The USGA was founded on Dec. 22, 1894, and conducted its first championships in 1895 – the U.S. Open, the U.S. Amateur and the U.S. Women’s Amateur. To conduct these championships, a set of rules was needed. The USGA adopted The R&A’s 1891 Rules code, which served as the Association’s first edition of the Rules of Golf, shown above.
When the USGA Executive Committee met on July 13, 1895, they appointed a special committee to interpret the Rules of Golf. It consisted of only two members at first, Charles Blair Macdonald and Laurence Curtis. The general format and structure of the adopted Rules code was maintained, but the USGA added interpretations as needed below each Rule. The beginnings of this structure can be seen on pages 10 and 11, where an addition was made to Rule 2 within the “Special Rules for Medal Play” section.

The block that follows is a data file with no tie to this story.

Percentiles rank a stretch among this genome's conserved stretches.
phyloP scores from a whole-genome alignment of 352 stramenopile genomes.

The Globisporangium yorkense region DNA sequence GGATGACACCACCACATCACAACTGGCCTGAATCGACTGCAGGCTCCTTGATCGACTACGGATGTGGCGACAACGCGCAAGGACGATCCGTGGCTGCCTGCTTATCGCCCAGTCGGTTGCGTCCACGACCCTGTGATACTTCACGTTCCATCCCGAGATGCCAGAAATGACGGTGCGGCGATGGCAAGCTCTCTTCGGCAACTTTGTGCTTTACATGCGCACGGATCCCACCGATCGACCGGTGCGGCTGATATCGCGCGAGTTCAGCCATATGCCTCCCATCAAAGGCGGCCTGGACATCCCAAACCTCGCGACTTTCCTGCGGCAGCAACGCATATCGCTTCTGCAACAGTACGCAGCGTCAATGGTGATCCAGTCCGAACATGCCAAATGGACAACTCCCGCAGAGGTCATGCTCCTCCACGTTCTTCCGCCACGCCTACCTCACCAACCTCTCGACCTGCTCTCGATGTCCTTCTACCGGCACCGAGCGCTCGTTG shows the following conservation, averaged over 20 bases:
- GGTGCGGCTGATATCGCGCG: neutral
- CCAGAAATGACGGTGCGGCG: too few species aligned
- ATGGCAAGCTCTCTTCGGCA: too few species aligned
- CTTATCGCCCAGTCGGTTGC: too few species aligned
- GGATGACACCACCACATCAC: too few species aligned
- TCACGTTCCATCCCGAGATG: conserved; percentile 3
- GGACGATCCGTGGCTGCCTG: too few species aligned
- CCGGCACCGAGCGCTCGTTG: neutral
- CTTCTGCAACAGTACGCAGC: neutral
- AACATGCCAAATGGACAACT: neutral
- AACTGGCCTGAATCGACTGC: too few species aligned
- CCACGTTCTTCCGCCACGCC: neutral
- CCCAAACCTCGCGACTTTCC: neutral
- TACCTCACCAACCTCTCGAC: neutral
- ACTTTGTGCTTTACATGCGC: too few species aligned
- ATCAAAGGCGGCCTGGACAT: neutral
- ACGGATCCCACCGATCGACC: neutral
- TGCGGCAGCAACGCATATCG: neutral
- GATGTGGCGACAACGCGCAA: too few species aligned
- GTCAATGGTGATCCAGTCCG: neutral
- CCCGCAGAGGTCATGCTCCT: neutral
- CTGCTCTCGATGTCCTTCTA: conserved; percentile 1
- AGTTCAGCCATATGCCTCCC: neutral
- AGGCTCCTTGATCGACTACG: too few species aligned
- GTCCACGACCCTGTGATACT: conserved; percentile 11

One of the interesting items to note about this original USGA Rule book is that the Rules code is written for match play, which was the default form of play at the time. After the general Rules of Golf at the beginning of the code is a section called “Special Rules for Medal Play,” which is commonly called stroke play today.
You will also see that the original USGA Rules of Golf included a section on etiquette, found on page 12. Nearly all of the principles laid out in the Etiquette section are still observed by golfers today.
Currently, the game of golf is governed by a single set of Rules agreed upon by The R&A and the USGA, that applies to all golfers worldwide.
Jamie Wallace is the manager of Rules education and digital content. Email him at email@example.com.